Summary of Oral Tradition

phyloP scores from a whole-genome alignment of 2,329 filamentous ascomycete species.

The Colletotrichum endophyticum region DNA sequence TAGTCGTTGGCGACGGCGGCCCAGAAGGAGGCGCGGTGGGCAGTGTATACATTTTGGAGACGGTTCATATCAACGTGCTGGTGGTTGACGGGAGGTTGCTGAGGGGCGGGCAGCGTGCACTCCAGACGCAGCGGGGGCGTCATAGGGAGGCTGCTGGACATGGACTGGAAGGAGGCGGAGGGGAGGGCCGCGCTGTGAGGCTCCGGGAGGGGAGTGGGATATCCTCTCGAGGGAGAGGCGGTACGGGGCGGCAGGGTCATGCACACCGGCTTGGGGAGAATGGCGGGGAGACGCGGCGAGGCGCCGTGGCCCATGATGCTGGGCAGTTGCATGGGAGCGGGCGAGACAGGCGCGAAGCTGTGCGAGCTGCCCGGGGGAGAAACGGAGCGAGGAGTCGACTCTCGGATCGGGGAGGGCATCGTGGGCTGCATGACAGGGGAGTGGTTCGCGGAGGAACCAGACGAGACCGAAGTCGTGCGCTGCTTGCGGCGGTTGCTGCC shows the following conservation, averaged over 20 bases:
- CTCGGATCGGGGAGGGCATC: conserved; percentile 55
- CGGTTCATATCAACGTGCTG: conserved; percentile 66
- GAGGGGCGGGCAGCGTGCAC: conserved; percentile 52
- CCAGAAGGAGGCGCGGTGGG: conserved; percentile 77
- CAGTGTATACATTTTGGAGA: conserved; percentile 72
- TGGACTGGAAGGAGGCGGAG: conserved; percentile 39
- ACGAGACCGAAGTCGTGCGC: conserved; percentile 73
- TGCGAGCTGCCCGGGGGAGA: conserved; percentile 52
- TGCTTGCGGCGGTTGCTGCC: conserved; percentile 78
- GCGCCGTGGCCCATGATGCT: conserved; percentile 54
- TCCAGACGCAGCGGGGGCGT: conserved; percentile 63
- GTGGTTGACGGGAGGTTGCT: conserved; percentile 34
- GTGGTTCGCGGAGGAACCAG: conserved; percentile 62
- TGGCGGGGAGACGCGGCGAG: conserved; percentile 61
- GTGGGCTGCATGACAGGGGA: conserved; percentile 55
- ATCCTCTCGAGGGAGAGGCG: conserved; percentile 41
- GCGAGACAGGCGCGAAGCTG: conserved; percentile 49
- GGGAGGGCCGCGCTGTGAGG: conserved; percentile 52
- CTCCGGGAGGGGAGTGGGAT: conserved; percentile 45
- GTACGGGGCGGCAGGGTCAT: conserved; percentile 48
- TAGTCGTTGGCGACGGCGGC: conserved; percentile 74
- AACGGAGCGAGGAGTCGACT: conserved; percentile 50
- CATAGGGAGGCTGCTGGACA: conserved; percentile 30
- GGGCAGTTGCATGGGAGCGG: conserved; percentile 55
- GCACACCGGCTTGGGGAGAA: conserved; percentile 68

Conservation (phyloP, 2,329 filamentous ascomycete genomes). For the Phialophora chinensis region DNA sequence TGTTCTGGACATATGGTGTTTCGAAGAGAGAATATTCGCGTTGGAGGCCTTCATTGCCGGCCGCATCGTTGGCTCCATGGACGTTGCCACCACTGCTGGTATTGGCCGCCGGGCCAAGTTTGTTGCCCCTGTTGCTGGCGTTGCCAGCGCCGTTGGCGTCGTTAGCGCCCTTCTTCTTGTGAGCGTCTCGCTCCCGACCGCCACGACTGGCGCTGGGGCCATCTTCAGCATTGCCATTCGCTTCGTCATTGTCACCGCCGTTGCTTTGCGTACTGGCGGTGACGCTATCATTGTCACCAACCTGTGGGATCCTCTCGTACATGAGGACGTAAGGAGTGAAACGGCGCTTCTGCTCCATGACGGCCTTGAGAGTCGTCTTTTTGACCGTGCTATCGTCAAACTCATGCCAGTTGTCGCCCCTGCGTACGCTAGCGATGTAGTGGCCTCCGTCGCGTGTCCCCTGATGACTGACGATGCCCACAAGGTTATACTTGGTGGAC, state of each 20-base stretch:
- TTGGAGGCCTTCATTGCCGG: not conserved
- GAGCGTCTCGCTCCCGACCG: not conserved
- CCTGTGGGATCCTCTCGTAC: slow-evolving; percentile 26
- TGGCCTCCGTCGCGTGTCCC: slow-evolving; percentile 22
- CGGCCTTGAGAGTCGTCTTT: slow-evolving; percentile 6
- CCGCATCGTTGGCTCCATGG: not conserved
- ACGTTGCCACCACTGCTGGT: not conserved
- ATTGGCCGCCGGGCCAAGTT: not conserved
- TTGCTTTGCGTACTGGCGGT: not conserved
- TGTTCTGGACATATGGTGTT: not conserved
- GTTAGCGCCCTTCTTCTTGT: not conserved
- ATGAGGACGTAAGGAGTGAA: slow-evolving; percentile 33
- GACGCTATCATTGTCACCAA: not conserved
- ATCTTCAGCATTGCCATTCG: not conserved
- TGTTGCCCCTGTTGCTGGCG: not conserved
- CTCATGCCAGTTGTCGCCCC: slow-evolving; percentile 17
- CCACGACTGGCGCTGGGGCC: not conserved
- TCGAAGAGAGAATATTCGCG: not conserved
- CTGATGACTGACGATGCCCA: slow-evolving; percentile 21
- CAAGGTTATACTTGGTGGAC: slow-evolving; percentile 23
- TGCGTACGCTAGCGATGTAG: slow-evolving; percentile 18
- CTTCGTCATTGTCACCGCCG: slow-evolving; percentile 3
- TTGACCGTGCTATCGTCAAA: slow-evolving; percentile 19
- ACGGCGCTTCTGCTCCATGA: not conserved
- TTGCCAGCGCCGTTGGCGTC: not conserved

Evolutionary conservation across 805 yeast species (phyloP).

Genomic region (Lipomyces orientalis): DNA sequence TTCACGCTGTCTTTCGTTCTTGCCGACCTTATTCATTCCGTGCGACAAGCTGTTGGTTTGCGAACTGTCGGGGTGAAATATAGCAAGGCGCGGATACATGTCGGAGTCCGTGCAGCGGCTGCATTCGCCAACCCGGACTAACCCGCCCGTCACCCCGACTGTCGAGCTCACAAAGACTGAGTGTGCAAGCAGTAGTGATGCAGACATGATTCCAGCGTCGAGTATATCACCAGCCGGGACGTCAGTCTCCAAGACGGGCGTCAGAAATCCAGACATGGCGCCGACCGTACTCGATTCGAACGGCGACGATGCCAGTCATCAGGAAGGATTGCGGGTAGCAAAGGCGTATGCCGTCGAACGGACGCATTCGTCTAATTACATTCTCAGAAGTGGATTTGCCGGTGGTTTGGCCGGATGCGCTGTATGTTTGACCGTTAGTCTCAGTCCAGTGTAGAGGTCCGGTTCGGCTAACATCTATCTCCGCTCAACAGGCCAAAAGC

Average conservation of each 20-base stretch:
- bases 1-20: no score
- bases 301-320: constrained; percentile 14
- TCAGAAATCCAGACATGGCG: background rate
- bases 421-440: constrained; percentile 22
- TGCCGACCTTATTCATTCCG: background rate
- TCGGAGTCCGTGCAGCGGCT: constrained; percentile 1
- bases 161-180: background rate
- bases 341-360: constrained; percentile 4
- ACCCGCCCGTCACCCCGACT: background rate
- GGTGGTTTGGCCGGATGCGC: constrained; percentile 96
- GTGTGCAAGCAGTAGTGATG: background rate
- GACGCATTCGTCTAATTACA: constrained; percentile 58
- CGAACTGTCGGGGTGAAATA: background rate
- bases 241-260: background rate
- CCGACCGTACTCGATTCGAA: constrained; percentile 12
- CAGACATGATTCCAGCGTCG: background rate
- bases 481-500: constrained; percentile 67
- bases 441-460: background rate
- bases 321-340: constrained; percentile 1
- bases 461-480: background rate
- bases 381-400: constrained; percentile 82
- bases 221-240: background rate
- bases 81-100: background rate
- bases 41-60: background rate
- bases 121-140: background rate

Modern African American Literature was formed under a stressful time for Africans, slavery. The only way the stories of the indigenous people of Africa were passed down was through oral recollections, or stories of the events. In America this was especially difficult for the slaves because of laws preventing them from learning English. By not being allowed to learn English, the slaves had to learn English solely on auditory purposes. This essentially made the slaves illiterate. When the slaves transferred the language that they heard to paper, a new style of language was formed which was referred to as dialect. Dialect is what the slaves thought they heard and the correct spelling of those words, not standard English. Dunbar, who wrote fluently in both standard English and dialect was praised by white critics only for his dialect poems, and not praised for his poems in standard English. His literacy works are still alive today, however the dialect works were attached with a stigma. Usually whites despised the African’s dialect. Therefore, the slaves would not try to publish any type of work with dialect because the slaves did not want to be associated with the stigma. In all, by creating a unique dialect gave the slaves a bilingual type of style. By not being able to write, slaves also made Genres such as, spiritual, folk songs and gospels. Songs such as these were ways of passing down stories to the next generation. These songs also contained secret messages. These messages may have contained information about escape routes or even the underground- railroad. However most of the songs were spiritual in nature. The songs also progressed through the years. The originals slave folk songs, spirituals, and gospels are now prevalent in modern day jazz and the blues. Martin even gives the example of Hayden, who mixes his song ideas with the ideas of Bessie Smith. Even though African are allowed to read and write, this...
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